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VisasQ buys Coleman Research

By Max Friberg @MaxInex2021-08-18 19:19:53.180Z2021-08-19 05:29:46.796Z

Exciting news - VisasQ (who trades at trailing 23x sales and 120x P/E) buys Coleman Research for $102m or approximately 2.5x Coleman's sales. It's a mostly cash deal, with ~12% issued in VisasQ stock (entire deal subject to VisasQ shareholder approval).

A strong multiple arbitrage play - but also a complementary acquisition. Coleman is well-known in the market, particularly in US hedge funds and large consulting firms. VisasQ is dominant in Japan, mostly serving corporates and consulting firms. It has yet to prove itself abroad - which is a large part of the equity story to investors. Both VisasQ and Coleman are well-run firms, with experienced leadership. The deal must have been brewing for some time.

My initial thoughts:

  • Main opportunity: Strong complementarity (VisasQ has JP corporates and consulting ; Coleman has US + hedge funds and consulting)
  • Main risk: Coleman is 2x the size of VisasQ. Integration could be challenging - which culture will dominate, which IT system? etc.

What's next?

If this goes down well, the industry will notice. VisasQ might well set its sights on a European expert network. Atheneum, Prosapient or Dialectica seem most appropriate based on size - but are they also interested?
It could trigger a wave of M&A among expert networks, where other expansive and well-capitalized firms like Lynk or Capvision set out to acquire competitors.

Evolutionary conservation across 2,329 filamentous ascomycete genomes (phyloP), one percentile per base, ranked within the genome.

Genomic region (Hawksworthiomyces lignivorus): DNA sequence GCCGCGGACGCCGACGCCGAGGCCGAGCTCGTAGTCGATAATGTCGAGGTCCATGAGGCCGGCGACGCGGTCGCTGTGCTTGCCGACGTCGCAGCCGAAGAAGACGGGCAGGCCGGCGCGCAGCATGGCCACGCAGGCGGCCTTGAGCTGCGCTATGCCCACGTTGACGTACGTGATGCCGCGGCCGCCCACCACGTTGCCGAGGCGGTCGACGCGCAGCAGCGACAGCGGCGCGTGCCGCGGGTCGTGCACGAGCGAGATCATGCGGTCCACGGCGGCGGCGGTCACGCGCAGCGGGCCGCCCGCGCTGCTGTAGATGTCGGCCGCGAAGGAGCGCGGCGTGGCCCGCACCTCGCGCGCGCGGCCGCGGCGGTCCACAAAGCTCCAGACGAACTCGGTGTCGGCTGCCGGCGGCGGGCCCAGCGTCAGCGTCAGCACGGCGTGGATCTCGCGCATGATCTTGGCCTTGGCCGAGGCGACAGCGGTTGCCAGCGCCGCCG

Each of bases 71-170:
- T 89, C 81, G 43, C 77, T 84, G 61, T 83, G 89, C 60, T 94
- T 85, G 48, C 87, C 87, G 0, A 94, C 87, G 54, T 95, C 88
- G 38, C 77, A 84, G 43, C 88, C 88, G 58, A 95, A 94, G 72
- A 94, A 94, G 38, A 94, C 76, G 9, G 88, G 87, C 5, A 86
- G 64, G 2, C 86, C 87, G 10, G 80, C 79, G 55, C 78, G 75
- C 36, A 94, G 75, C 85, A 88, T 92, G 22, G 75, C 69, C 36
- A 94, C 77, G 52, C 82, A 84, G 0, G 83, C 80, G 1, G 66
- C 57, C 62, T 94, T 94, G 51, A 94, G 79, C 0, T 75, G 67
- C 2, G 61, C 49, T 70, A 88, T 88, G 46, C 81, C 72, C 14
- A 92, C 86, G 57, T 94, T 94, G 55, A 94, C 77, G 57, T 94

What do you think?

  • 4 replies
  1. Max Friberg @MaxInex2021-08-19 05:29:16.521Z

    Looking closer at VisasQ's financials, the numbers look slightly different.
    VisasQ reports revenues the way most expert networks report Gross profit (Revenues - fees to experts).
    If we instead use the "Gross sales" as denominator, the trailing P/S is 14, based on today's market cap and the revenue from the last fiscal year, ending in Feb 2021.

    Using forecasted gross sales for the current fiscal year, the forward PS is 10.

    Either way you look at it, the financial structure is simply a way that allows VisasQ to execute a bold strategy. I'm excited to see where they go next.

    1. L
      In reply toMaxInex:
      Liam Sturges @liamsturges2021-08-19 07:11:17.761Z

      Very interesting indeed! Let's see what their game play to concur Europe will be.

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        In reply toMaxInex:
        Mitchel @expertopportunities2021-08-24 19:18:36.859Z

        Wonder if this is a big sign of the dam breaking. The industry needs some consolidation, and now you have a few deep pocketed players: VisasQ (public), Third Bridge is now owned private equity firms, and GLG is rumored to be a SPAC candidate. Plus, you've got a handful of upstarts like DeepBench and ProSapient with venture capital money, so they'll eventually be looking for an exit too.

        1. Max Friberg @MaxInex2021-08-25 13:08:45.283Z

          Will be interesting to see if consolidation will happen.
          I think it depends on what constitutes "the value" in an expert network.

          • If it's the expert database or IT systems, then buy-and-build should work.
          • If it's the people, culture or practices, then M&A is less effective.
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